A Link in the Chain: Daniel Berger aka ‘BT’
SAE Alum Contributed Heavily to Classic Rap Sequel
“Arm, Leg, Leg, Arm and Head… we have the power to resurrect the dead.”-repeated chorus throughout Raekwon’s “North Star (Jewels),” the closing track on Only Built 4 Cuban Linx
“No man can judge for another. But each man must weigh all facts and circumstances, and find truth through his own judgment of righteousness.”-Papa Wu, in his closing meditation on “North Star (Jewels)”
These two layered loops thusly end the cinematic journey of one of Hip-Hop’s most beloved masterpieces: an echoing, cryptic prayer to a higher power dwelling within one’s self, and hard-earned gems of wisdom spoken by a spiritual mentor.
The general populace of Wu-fans must remember the heightened feelings of anxiousness, the wrought anticipation that seemingly stretched on for an eternity preceding the release of Only Built 4 Cuban Linx pt. II. But for all of the pushed back release dates, it was the extra investment of time, as well as a devotion to album craftsmanship, that ensured the sequel worthy of shouldering the mythological heft of its predecessor.
Enter Daniel Berger –aka BT– graduate of SAE NY, and one of the chief engineers for OB4CLII.
Berger, a current Manhattan resident who grew up in New Jersey, was highly instrumental in the excellent sequencing and narrative progression of the album’s sound and story, which he wisely opens with a slowed down version of the instrumental from “North Star,” featuring another cameo from Papa Wu, who sounds like he’s been massaging his tonsils with sandpaper since ‘95. And thus begins Hip-Hop’s most successful sequel.
“I didn’t only make a beat for that album,” says BT (though he did do that: track 9, “Penitentiary”), “I engineered most of that album. It was my job to keep track of everything.” Keeping track of everything is a rather modest way to designate the task of following up one of Hip-Hop’s most monumental achievements, but BT was ably equipped.
“When I became his personal engineer, it was a trust thing,” he says, “he trusted me that I would never leak anything. That I would stay true to the project.”
BT started touring with the Chef, the only personal engineer to any of the Wu members on tour, and he took on added archival responsibilities while also serving as a consultant to the rapper. “What got me through it, was that I really knew Pro Tools well,” says BT, who would sift through stacks of beats sent in for the project from some of the most recognizable and esteemed names in Hip-Hop production.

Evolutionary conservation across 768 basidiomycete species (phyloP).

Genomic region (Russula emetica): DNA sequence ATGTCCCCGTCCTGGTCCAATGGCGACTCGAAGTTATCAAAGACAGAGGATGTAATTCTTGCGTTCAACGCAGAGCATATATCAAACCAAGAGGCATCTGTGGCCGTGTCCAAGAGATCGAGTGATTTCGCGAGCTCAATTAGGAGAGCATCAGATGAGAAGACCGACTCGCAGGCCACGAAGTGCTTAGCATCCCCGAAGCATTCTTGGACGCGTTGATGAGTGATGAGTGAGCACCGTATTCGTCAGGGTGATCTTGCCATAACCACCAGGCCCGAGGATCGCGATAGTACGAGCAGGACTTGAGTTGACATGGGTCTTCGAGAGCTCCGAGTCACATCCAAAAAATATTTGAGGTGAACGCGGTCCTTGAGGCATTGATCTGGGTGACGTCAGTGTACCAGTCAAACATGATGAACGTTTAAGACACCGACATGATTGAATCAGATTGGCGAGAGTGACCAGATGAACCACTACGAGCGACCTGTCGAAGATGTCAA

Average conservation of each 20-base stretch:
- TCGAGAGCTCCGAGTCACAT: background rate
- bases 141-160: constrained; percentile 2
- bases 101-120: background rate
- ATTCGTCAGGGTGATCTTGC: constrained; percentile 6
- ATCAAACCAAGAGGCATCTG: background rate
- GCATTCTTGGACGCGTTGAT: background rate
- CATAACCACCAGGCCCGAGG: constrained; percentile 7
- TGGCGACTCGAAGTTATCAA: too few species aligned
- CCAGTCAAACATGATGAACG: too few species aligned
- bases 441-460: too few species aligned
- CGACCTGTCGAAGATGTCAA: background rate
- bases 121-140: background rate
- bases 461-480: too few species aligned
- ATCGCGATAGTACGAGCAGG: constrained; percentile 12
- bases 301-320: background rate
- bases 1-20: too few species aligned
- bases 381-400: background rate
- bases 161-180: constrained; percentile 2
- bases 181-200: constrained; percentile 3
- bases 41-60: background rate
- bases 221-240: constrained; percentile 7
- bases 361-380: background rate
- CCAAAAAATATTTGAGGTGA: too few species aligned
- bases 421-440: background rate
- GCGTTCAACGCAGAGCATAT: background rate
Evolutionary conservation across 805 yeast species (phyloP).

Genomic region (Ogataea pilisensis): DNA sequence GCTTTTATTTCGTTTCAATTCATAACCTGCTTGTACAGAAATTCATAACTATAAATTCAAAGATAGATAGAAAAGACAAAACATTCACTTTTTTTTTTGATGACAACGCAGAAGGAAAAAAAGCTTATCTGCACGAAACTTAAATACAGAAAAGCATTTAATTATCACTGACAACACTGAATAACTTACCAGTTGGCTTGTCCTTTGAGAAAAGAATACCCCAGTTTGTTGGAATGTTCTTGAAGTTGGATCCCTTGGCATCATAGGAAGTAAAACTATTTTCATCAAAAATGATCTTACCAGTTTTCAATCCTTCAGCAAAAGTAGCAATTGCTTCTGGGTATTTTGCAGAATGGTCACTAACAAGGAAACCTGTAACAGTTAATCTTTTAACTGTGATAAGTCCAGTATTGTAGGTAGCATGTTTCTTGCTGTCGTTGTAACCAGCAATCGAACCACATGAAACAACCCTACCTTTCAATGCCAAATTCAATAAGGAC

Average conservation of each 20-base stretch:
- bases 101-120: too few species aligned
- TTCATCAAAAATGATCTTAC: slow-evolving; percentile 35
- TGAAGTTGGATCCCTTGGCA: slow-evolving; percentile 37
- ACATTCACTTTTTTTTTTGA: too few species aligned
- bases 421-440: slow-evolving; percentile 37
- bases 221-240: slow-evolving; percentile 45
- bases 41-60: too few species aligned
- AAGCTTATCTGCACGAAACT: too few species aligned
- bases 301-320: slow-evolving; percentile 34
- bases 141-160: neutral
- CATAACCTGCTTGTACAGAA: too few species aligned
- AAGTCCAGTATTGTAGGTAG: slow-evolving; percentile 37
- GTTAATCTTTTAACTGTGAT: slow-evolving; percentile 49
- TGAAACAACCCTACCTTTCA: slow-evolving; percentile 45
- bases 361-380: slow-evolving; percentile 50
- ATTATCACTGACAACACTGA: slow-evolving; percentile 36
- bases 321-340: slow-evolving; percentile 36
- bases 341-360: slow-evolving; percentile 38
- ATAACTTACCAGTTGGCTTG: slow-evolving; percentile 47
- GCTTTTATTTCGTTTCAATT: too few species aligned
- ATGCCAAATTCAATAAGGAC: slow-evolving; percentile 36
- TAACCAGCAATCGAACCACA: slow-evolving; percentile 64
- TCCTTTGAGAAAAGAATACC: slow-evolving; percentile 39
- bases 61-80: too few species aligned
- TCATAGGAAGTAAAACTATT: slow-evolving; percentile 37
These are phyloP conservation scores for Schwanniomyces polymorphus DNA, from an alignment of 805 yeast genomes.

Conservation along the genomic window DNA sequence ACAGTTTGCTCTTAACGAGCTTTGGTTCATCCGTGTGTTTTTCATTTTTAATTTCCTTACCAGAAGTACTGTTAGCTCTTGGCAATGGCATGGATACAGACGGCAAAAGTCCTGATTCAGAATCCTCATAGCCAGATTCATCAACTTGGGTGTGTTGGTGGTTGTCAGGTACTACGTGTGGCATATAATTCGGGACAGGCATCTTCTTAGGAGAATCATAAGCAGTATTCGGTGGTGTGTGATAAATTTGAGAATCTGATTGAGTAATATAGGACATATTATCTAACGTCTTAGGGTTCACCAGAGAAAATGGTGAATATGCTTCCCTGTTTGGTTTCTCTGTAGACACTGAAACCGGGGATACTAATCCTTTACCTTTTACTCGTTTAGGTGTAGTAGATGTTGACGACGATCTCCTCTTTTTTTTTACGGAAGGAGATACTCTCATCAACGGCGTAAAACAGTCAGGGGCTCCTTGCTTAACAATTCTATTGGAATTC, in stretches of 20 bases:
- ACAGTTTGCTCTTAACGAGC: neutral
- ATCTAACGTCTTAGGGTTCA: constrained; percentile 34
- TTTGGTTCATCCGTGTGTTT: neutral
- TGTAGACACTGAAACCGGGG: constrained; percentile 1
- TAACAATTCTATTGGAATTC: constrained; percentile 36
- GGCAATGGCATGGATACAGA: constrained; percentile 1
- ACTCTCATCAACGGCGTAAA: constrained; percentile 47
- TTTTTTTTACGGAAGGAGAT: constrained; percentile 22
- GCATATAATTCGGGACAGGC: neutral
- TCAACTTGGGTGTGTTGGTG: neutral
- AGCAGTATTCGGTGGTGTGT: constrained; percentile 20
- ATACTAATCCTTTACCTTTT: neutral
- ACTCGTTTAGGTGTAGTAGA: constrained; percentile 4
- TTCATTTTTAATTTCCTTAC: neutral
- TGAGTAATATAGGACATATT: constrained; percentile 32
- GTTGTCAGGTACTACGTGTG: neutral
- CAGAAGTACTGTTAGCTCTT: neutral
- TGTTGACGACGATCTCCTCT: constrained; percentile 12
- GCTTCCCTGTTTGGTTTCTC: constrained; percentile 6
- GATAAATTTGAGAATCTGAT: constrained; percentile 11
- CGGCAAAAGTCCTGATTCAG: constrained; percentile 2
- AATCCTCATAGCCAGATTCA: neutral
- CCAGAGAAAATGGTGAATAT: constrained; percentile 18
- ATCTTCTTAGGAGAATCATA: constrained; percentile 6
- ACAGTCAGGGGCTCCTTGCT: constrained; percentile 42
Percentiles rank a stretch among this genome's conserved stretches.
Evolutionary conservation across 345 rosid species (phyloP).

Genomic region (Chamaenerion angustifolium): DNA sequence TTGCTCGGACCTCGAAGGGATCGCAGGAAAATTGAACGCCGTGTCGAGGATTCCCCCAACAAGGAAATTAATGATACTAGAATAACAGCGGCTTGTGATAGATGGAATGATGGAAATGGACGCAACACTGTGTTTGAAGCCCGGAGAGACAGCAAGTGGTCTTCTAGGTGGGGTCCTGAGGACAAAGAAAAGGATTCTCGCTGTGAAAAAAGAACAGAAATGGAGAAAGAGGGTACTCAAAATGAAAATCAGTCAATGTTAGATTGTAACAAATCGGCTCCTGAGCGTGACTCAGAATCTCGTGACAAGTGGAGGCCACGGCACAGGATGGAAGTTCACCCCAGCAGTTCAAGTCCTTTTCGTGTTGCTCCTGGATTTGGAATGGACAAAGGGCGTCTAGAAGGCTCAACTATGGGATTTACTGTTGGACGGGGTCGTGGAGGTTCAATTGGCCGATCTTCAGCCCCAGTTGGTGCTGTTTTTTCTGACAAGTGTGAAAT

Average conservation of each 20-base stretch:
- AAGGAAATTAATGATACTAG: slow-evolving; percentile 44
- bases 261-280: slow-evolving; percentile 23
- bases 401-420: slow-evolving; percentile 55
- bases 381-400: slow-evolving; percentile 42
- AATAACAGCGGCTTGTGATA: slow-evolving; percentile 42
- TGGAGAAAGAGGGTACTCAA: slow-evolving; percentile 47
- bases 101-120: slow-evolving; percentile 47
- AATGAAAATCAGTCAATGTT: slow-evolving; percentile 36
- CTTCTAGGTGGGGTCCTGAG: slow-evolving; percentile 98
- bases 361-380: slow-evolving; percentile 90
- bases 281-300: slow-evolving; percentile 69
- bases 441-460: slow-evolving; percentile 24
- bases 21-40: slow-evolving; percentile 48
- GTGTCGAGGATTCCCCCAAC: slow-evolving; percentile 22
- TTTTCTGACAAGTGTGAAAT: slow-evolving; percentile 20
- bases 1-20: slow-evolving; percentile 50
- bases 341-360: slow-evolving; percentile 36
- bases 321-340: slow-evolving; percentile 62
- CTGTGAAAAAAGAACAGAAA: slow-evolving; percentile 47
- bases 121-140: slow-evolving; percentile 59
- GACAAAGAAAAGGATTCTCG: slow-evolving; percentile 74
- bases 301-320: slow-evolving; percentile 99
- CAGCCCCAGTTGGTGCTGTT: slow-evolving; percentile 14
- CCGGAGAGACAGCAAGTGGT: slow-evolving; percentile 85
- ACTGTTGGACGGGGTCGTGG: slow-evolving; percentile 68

Of the production that ended up being selected, BT was one of the only contributors who hadn’t previously been featured on multi-platinum efforts. But his chemistry with Raekwon made for a healthy creative pairing: “Rae is a really good artist to work with musically. He’ll scrap verses if they don’t fit. It made me sharpen my game, it made me hold myself to a high standard.”
BT’s extensive contributions and commitment to perfectionism helped solidify OB4CLII as one of the most critically lauded releases of the year, earning high marks from critics. The album also defined its own distinct, timeless sonic landscape for Hip-Hop that year, securing a legacy all its own within the Cuban Linx lineage.
Raekwon was gracious for BT’s contributions and encouraging of his budding career. When Rae was told that BT had graduated from SAE Institute, he beamed with pride at his engineer’s academic accomplishments, and proudly shared BT’s credentials with several of his album collaborators and friends. “It impressed him, it made him understand how seriously I took this,” says BT.
Besides his work for Raekwon, BT stays busy constantly remixing projects and creating original beats and compositions. He has produced several entertaining remixes, one notable project being his remix of the Beastie Boys’ Hot Sauce Committee Pt. II.
“With any art, you have to be inspired,” says BT, “you have to be honest.”
With a wise outlook, and the acquired knowledge of hands-on training from his time at SAE, BT helped to achieve the impossible with OB4CLII: engineering a project that justified a wave of hype which threatened to swallow it whole, sidestepped the ominous skepticism that mounted in the process, and more importantly, secured a reputation as rap’s finest epic sequel.
A better way to put it: finding the power to resurrect the dead.